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Anxiety over 'stressed' banking system

The results of the government's test are not surprising, but continuing to allow institutions to grow 'too big to fail' is alarming.

May 08, 2009

The results of the Federal Reserve's "stress tests" on 19 of the country's largest banks were among Washington's worst-kept secrets, with abundant leaks about the multibillion-dollar capital shortages at Bank of America and other giants. So it came as little surprise Thursday afternoon when the Fed's Board of Governors announced that only nine of the banks had come through the tests with no need for additional money.

The other 10 will be required to raise nearly $75 billion from either private investors or the federal government. That amount was less than some observers had feared, and Treasury Secretary Timothy F. Geithner called the results "reassuring." But our reaction is just the opposite. We're dismayed by the prospect of the government taking an even bigger stake in the banking industry. And we're still waiting for some market-based mechanisms to deter banks from becoming so systemically important that the government is compelled to rescue them.

It's probably misleading to describe the Fed's assessment as a test -- there was no chance of failure. In fact, the whole point was to tell financial markets two ostensibly encouraging things: that each of the 19 banks could survive a worse downturn than most economists expect (although some would need more capital to do so) and that the government stood ready to provide this capital if private investors would not. In other words, the underlying purpose of the exercise was to show that the government would not let any of the companies be scuttled by the recession, tight credit markets or their own bad bets.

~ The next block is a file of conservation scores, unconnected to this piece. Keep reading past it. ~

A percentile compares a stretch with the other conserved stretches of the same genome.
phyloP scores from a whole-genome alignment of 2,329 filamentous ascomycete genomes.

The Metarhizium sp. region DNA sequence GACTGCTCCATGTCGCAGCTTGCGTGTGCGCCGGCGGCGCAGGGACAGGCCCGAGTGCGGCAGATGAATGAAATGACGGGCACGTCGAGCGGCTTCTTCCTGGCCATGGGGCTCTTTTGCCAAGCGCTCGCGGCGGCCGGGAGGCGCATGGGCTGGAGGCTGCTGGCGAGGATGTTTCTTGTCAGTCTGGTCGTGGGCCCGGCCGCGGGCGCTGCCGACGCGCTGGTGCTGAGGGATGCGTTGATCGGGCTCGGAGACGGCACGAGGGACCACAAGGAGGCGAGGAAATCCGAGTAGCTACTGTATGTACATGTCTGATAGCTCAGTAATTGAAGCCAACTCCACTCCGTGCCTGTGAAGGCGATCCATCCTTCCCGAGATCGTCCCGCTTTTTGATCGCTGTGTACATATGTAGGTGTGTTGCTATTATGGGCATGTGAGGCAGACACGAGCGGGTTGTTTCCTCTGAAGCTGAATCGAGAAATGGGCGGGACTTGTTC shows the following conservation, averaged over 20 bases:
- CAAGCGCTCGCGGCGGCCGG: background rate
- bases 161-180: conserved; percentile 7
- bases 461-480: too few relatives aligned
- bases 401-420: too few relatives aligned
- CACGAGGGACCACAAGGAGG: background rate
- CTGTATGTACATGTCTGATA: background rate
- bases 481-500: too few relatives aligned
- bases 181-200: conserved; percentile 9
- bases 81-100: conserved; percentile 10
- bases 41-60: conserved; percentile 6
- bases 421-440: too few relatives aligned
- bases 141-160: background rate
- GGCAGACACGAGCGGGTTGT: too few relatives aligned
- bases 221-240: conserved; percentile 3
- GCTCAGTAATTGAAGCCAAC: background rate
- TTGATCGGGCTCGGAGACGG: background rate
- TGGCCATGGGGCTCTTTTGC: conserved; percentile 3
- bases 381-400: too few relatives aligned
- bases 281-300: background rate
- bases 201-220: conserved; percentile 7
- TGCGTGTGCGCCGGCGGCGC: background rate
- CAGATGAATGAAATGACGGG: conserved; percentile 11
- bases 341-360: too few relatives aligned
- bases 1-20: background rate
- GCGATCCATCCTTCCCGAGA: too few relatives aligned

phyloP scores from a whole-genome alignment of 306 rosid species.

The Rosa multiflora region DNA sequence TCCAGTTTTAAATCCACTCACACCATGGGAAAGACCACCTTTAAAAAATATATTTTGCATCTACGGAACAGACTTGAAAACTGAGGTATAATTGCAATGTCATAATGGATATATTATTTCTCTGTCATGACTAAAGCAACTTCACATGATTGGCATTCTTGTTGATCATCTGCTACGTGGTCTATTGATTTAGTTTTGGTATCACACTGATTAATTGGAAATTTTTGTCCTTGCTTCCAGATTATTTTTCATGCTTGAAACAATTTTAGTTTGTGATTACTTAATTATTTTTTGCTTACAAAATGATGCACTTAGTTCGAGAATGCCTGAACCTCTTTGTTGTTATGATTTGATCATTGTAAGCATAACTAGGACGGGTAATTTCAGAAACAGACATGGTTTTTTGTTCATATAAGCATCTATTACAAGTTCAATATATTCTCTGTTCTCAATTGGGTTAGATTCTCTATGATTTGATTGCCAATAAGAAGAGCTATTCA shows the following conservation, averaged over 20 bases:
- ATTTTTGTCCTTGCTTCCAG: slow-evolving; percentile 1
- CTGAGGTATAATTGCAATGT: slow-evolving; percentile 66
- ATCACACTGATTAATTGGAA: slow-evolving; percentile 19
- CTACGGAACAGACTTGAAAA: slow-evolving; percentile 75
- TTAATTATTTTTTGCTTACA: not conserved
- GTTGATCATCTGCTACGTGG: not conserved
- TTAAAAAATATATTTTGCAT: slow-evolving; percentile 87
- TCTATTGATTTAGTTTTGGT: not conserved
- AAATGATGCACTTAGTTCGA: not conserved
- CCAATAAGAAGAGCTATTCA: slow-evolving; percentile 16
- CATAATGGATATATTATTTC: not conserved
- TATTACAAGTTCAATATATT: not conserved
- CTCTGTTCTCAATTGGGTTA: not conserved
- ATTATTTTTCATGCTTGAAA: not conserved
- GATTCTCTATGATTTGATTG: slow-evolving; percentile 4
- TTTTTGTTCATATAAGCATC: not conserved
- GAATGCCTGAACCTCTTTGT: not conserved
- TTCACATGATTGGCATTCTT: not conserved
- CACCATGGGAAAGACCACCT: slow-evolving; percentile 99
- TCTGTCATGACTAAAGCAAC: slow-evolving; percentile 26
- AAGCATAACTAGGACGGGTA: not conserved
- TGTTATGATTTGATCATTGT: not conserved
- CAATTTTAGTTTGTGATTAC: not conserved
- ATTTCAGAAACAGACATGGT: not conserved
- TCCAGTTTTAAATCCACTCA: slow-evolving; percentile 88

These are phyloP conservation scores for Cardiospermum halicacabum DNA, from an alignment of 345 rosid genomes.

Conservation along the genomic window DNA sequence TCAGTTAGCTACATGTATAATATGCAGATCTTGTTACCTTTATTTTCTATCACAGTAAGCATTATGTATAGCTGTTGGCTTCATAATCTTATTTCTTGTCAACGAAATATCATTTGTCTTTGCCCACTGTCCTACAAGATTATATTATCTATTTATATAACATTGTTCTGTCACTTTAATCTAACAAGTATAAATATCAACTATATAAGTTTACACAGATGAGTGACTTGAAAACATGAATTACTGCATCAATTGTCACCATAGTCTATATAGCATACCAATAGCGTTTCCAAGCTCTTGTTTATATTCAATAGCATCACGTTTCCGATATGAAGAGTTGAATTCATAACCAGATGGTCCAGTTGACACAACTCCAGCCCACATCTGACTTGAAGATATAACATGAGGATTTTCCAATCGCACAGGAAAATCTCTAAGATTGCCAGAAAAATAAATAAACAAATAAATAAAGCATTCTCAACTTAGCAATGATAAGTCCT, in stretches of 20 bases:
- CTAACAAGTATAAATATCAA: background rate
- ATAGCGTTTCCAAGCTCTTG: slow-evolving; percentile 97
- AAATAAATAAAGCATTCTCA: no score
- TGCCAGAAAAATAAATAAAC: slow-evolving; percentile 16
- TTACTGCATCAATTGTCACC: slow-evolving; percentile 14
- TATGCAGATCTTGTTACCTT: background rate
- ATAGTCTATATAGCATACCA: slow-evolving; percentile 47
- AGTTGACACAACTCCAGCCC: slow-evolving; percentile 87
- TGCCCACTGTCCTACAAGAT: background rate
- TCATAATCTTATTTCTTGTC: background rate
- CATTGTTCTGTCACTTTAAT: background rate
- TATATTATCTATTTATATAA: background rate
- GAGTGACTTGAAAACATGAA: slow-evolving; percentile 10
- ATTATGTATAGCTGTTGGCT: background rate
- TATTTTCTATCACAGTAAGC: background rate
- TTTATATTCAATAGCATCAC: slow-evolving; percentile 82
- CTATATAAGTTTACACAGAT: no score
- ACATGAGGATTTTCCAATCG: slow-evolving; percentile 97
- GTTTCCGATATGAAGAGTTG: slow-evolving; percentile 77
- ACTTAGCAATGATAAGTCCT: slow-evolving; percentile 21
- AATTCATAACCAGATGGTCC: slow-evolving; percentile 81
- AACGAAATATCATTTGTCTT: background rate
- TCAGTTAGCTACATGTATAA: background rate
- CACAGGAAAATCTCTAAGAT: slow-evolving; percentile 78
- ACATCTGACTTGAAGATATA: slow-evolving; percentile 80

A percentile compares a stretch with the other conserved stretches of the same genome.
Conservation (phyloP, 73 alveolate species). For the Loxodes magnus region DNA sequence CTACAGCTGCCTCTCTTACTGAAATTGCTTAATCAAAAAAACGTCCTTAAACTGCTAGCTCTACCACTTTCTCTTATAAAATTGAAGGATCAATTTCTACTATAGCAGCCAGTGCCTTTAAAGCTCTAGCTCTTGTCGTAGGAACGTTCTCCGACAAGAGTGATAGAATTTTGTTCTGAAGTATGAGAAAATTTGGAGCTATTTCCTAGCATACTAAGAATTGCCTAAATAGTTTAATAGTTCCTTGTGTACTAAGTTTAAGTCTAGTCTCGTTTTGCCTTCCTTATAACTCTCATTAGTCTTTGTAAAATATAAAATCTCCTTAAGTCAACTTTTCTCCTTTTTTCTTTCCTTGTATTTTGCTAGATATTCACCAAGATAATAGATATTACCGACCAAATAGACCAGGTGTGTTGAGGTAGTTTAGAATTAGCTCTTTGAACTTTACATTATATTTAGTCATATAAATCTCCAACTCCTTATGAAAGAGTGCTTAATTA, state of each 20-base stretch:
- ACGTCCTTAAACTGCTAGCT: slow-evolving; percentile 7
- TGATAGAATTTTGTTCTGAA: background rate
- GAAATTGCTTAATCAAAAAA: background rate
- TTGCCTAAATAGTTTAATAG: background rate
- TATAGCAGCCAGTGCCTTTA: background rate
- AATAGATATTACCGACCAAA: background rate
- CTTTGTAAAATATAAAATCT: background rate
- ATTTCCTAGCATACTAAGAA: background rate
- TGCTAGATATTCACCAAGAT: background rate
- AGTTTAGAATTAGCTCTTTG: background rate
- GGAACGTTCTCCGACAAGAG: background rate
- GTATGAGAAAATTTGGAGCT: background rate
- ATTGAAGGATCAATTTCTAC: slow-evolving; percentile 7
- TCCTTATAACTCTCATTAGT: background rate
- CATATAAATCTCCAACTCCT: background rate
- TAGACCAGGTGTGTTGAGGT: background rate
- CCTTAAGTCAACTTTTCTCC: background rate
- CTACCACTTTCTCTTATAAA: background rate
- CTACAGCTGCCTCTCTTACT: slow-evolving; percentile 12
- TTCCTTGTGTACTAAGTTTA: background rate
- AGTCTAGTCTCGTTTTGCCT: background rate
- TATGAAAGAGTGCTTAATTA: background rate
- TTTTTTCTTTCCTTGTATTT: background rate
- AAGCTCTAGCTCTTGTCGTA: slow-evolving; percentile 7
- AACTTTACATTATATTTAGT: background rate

That has been the Obama administration's consistent mantra, and it mirrors the approach taken by the Bush administration after the government failed to halt Lehman Bros.' precipitous demise. Lending all but ceased when Lehman defaulted, and there's no telling how much the recession would be prolonged if another major bankruptcy froze lending again. But such "too big to fail" treatment distorts the markets in a number of important and noxious ways. Companies whose solvency is implicitly guaranteed by the government don't have to pay as much for the money they borrow to fund their operations, giving them a competitive advantage, and they're more cavalier about risk. So they have a strong incentive to become so complex and interconnected that the government will be compelled to bail them out if they stumble again.

Geithner has announced plans to develop new rules for companies that threaten the entire financial system, and they're warranted. But it's just as important to thin the ranks of such companies. There are a number of promising ways to do so, such as imposing larger and more costly capital requirements on the financial industry giants, mandating that extra reserves be available during tough times, discouraging mergers that would create systemic risk and requiring that some of a bank's debt be convertible to stock in the event it gets into financial trouble. The system also needs more transparency so investors and regulators can see just how intertwined these companies are, and with whom. Such steps would not only reduce the potential for another collapse but would take taxpayers out of the role of the big banks' guardian angels.

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